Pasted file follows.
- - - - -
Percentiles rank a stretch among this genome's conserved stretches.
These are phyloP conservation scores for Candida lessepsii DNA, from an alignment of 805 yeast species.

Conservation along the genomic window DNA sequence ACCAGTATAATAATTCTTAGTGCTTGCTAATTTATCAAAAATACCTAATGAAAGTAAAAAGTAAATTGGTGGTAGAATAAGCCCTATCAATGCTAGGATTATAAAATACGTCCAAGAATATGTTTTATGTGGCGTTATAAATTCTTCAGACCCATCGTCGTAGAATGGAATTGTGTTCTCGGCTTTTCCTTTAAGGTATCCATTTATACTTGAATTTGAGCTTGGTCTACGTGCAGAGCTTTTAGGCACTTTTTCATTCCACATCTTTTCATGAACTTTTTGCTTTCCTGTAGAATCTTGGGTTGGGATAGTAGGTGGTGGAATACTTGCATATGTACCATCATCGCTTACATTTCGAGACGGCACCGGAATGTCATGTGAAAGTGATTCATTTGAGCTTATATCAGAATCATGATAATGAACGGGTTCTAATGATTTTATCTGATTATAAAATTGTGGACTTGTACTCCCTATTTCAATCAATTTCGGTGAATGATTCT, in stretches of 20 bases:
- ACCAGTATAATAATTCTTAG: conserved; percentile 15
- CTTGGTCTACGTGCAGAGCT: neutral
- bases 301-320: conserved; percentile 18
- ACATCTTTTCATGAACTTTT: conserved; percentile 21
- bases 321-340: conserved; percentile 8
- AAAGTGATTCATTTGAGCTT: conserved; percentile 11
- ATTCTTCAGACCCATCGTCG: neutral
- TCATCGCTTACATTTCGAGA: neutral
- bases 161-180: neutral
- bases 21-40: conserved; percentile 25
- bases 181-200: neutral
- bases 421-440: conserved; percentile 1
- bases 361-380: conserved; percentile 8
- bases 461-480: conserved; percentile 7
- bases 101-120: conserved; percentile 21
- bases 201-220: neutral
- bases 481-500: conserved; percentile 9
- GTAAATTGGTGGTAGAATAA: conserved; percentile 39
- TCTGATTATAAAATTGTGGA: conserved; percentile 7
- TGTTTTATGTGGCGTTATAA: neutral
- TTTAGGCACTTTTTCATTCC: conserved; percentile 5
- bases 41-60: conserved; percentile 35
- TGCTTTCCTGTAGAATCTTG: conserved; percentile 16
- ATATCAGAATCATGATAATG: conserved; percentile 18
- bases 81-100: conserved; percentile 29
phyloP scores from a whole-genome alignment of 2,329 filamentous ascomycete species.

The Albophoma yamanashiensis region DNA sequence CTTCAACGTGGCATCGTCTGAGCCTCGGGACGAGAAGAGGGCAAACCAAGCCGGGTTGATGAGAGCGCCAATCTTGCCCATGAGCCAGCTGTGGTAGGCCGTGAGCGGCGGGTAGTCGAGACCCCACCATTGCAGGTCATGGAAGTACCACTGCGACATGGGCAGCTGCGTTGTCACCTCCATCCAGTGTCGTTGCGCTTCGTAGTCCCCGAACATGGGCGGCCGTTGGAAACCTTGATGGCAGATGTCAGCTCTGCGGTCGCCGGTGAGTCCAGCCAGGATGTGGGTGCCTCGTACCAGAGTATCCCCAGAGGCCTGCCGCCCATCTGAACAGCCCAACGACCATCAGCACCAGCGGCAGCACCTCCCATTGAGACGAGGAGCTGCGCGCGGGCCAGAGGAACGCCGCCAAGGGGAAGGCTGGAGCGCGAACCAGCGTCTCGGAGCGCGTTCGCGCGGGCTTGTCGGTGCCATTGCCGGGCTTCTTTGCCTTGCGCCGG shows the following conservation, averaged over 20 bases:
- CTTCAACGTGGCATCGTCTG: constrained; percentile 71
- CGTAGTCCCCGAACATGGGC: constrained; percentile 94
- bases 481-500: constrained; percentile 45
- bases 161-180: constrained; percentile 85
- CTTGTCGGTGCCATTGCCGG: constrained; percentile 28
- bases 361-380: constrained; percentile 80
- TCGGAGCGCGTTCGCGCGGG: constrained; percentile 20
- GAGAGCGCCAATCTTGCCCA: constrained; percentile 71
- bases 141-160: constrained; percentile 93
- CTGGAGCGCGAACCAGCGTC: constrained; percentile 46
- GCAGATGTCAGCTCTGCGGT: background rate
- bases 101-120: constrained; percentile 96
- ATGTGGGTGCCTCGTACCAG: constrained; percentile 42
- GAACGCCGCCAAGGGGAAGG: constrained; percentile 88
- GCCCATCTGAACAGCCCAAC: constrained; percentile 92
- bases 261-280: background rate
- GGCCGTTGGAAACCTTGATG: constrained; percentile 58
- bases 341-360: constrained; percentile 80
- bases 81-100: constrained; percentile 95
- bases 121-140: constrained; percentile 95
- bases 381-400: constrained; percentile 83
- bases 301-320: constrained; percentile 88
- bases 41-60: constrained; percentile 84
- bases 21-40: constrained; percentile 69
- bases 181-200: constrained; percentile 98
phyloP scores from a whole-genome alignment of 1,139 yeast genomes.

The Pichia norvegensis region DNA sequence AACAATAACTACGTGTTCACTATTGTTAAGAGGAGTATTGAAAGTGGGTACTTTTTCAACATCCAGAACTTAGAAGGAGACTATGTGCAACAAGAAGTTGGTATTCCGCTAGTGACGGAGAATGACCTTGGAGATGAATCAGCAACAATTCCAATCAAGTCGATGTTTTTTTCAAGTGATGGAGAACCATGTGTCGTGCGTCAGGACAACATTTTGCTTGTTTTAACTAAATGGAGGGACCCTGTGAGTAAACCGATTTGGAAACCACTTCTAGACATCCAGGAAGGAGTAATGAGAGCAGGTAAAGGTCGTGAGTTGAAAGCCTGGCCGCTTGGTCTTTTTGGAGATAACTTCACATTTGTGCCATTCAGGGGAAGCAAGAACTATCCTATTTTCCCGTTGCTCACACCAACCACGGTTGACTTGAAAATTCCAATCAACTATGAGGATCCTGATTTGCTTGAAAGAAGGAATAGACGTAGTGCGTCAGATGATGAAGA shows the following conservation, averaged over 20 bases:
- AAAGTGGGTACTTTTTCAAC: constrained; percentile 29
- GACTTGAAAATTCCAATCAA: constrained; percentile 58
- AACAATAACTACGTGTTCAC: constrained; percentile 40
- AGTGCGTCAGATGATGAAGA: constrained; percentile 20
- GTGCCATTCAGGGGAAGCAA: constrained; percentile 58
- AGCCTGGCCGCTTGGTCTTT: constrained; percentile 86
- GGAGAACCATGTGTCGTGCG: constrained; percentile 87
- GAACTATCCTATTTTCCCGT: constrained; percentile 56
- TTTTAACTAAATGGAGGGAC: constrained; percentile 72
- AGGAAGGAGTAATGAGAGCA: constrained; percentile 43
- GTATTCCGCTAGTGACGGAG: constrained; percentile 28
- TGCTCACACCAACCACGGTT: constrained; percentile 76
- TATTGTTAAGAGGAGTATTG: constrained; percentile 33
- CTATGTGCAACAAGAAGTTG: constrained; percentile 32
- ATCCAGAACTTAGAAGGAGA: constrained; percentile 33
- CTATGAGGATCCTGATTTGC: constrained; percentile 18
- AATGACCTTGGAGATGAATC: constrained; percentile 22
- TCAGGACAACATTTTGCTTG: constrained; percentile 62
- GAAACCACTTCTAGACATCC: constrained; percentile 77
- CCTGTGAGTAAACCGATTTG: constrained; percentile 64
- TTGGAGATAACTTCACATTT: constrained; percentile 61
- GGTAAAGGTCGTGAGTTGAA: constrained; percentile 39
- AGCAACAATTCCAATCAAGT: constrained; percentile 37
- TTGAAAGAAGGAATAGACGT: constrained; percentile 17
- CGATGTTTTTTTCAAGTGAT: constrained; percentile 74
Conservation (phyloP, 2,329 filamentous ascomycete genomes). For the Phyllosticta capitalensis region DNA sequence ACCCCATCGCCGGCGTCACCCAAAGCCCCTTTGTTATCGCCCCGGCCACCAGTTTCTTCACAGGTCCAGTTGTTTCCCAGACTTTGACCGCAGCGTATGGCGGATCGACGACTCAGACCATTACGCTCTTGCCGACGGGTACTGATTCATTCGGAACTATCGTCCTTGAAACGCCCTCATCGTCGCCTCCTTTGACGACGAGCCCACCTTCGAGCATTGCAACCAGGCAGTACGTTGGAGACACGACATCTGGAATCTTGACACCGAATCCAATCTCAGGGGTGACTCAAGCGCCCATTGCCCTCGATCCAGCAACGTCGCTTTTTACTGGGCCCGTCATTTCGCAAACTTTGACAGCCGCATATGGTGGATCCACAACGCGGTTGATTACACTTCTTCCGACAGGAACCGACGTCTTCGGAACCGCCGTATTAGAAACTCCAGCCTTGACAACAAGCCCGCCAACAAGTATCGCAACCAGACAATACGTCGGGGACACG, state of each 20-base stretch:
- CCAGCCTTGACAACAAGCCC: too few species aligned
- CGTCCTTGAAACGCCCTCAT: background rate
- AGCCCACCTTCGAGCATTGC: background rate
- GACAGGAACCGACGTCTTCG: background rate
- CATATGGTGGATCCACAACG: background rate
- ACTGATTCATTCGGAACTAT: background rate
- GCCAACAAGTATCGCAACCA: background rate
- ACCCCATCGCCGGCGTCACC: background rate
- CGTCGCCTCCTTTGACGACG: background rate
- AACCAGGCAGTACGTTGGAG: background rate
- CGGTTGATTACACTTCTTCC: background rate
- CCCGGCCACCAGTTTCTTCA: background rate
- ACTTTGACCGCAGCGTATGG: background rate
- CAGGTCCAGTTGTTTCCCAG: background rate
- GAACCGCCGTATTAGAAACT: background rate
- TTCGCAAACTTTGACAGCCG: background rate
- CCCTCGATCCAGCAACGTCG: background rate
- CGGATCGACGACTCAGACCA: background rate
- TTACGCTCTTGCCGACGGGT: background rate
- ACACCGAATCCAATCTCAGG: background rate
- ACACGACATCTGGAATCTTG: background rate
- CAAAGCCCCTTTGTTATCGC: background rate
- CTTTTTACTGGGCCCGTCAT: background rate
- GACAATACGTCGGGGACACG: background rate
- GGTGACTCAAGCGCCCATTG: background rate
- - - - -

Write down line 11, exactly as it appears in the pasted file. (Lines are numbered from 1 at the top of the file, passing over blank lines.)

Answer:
- TCATCGCTTACATTTCGAGA: neutral